Sister Linda Bellemore does not wear a habit. But next to the insignia identifying her as a member of the Order of the Holy Cross, she wears a button that reads "Heal AIDS with love."
Because of her work with people with AIDS, she is known among friends as "the AIDS nun" and along with Sister Joan Steadman, handles the needs of AIDS patients once they leave Holy Cross Hospital."The program was started because we saw a need here that no other organization was addressing," she said.
Sister Linda said the Order of the Holy Cross in Utah goes back to 1875 when Mormon leader Brigham Young asked the organization to come to Utah to help care for miners who were sick and needed medical attention.
Helping in areas that other organizations are not addressing is what the Order of the Holy Cross is all about.
The program at Holy Cross Hospital is designed to help patients deal with the disease once they leave the hospital.
While all area hospitals handle people with AIDS, Sister Linda said Holy Cross seems to get the majority of AIDS patients at some time in their treatment because Dr. Kristin Reis, who treats many of them, admits all of her patients there.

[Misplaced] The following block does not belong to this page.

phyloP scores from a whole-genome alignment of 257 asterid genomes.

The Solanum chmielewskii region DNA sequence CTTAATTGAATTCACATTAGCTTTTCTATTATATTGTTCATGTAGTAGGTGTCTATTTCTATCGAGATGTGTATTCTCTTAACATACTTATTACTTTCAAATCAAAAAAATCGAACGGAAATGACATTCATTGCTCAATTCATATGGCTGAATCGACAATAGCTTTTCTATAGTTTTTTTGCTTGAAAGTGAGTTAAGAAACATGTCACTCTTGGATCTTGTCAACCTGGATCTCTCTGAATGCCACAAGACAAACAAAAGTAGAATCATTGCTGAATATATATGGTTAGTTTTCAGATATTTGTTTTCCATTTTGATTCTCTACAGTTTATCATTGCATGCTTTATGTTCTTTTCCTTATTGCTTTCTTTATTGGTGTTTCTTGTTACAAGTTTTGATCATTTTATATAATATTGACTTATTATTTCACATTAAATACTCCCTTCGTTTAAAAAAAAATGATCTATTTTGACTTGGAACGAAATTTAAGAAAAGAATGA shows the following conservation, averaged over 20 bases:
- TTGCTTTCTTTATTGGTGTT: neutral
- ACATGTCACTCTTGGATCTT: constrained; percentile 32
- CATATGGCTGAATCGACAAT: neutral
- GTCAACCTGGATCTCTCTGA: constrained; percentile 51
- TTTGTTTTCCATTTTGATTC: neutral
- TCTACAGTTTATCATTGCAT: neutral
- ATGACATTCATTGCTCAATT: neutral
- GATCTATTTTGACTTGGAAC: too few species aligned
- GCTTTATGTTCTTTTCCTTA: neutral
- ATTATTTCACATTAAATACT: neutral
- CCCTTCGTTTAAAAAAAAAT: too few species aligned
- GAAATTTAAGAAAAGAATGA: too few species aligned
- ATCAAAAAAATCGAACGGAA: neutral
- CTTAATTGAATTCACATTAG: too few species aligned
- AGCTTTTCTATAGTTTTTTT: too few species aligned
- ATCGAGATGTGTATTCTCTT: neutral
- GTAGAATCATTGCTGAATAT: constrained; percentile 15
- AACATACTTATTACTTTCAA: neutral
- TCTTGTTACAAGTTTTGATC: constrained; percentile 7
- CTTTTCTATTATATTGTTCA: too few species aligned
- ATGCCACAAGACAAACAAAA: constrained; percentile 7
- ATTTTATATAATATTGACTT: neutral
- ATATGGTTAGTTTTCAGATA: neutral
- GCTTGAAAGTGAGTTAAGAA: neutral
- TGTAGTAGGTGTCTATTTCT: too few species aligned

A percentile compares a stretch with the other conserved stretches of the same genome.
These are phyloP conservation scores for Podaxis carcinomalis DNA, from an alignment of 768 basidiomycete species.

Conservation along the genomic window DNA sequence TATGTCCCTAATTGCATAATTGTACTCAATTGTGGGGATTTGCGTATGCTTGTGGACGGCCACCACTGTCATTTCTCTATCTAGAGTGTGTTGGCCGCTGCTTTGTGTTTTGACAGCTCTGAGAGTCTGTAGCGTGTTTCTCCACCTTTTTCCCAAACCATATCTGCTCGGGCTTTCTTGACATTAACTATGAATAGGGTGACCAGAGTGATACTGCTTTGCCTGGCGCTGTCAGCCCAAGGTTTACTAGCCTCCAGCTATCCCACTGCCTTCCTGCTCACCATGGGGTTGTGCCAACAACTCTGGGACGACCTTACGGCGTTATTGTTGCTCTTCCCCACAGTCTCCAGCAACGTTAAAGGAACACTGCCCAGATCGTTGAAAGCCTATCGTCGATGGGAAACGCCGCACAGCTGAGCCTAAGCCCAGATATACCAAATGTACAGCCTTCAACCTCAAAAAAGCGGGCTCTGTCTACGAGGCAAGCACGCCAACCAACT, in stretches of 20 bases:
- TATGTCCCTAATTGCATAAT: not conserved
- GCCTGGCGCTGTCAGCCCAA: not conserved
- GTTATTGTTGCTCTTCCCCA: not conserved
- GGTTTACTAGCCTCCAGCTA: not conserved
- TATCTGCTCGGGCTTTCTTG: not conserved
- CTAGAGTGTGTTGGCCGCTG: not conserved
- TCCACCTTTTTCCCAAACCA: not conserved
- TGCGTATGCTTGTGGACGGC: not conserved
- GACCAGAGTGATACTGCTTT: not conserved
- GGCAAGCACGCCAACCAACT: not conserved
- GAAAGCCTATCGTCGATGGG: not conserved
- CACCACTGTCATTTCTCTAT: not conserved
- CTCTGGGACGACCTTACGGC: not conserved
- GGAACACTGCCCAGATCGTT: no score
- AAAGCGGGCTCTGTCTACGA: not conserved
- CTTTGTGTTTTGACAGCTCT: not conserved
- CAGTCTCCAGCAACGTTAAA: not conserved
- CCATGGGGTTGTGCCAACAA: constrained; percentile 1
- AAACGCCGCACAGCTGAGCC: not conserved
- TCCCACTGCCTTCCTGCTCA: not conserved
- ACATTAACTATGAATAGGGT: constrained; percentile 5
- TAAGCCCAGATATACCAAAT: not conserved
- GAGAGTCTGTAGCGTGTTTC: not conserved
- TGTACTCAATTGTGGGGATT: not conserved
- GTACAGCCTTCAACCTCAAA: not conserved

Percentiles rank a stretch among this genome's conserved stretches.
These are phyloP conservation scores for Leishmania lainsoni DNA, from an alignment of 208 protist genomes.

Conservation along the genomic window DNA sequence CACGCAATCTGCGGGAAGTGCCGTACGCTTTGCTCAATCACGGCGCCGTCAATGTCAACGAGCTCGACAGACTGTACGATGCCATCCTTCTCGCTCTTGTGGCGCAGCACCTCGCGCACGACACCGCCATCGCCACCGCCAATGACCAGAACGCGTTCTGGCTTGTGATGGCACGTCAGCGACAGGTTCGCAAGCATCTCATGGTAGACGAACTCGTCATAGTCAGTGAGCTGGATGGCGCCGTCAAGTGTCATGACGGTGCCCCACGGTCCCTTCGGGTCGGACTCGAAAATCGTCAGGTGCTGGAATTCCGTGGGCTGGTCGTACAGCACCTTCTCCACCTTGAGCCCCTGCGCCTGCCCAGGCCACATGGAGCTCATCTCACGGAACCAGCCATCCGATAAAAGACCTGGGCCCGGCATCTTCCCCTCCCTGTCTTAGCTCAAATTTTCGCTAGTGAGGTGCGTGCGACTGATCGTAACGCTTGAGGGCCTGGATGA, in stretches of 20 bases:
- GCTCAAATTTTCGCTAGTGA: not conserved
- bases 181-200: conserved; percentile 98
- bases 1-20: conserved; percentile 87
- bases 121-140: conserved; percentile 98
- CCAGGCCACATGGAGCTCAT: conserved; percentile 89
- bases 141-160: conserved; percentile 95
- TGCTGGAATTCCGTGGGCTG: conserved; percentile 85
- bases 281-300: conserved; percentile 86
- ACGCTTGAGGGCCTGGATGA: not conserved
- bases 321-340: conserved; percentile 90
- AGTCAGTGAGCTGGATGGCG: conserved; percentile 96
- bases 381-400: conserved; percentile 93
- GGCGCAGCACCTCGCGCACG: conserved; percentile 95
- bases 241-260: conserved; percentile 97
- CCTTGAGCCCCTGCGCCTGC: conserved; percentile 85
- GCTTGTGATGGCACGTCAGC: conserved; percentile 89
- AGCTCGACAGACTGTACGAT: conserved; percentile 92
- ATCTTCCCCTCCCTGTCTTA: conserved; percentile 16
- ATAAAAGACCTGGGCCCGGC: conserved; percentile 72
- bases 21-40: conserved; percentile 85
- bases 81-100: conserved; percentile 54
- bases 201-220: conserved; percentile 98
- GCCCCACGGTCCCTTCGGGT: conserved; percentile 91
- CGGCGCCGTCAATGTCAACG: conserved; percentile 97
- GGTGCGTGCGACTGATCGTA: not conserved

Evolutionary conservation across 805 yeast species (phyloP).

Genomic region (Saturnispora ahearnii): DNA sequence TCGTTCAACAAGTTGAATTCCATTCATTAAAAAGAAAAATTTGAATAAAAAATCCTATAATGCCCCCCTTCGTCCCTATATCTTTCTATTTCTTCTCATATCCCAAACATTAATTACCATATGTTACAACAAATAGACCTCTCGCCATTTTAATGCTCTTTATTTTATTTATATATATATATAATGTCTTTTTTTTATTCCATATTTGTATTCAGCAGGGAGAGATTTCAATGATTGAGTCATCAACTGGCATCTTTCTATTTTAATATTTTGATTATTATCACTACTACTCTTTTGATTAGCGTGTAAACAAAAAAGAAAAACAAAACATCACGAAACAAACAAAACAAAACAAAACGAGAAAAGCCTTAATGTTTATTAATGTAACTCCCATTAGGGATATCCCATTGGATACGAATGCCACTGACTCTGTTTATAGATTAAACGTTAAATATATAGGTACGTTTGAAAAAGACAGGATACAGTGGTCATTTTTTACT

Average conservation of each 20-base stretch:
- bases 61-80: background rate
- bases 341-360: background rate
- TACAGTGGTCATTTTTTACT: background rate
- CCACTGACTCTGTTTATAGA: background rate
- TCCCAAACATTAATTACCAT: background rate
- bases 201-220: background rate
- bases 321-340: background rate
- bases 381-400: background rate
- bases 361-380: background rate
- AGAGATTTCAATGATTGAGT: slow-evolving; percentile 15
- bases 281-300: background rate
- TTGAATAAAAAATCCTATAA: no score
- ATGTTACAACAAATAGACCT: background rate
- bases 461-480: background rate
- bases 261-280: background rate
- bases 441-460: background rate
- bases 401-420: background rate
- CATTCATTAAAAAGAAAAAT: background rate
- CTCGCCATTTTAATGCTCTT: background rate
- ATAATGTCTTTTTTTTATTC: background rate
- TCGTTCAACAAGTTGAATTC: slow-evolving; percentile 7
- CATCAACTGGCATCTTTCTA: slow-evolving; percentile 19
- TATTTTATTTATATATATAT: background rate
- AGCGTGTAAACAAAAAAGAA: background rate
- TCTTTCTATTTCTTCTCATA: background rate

The program started nearly one and a half years ago with Sister Linda. Sister Joan came on board last August to help with the education part of the work.
Sister Joan has background as a health educator and offers instruction in the ethics of the disease as well as the transmission of the disease.
Sister Linda has been a registered nurse, but now works with the pastoral care staff as well as the health care staff in her work with people with AIDS.
"Caring for people with AIDS is a blessing and a challenge both, " she said.
The people they work with are young and not used to being sick. Many times they are not aware of the resources available to help them and don't know where to turn.
When a person with AIDS is admitted to Holy Cross, one of the sisters visits him or her and offers help. When victims are released, the sisters make sure they are taken care of at home.
"We think people with AIDS that are in a caring environment do better than those who are not," Sister Joan said.
Both agree that the most effective technique for AIDS patients is so-called "hug therapy," along with spiritual comfort.
"Very few of the people we work with are Catholics," Sister Linda said, "we encourage people to discover what the real meaning of life is to them, whether or not that includes religion."
But, she added, many of them choose to invest in a "divine insurance policy."
The sisters do whatever people with AIDS need them to do, they have taken them shopping for groceries and to doctor's appointments besides checking on them at home.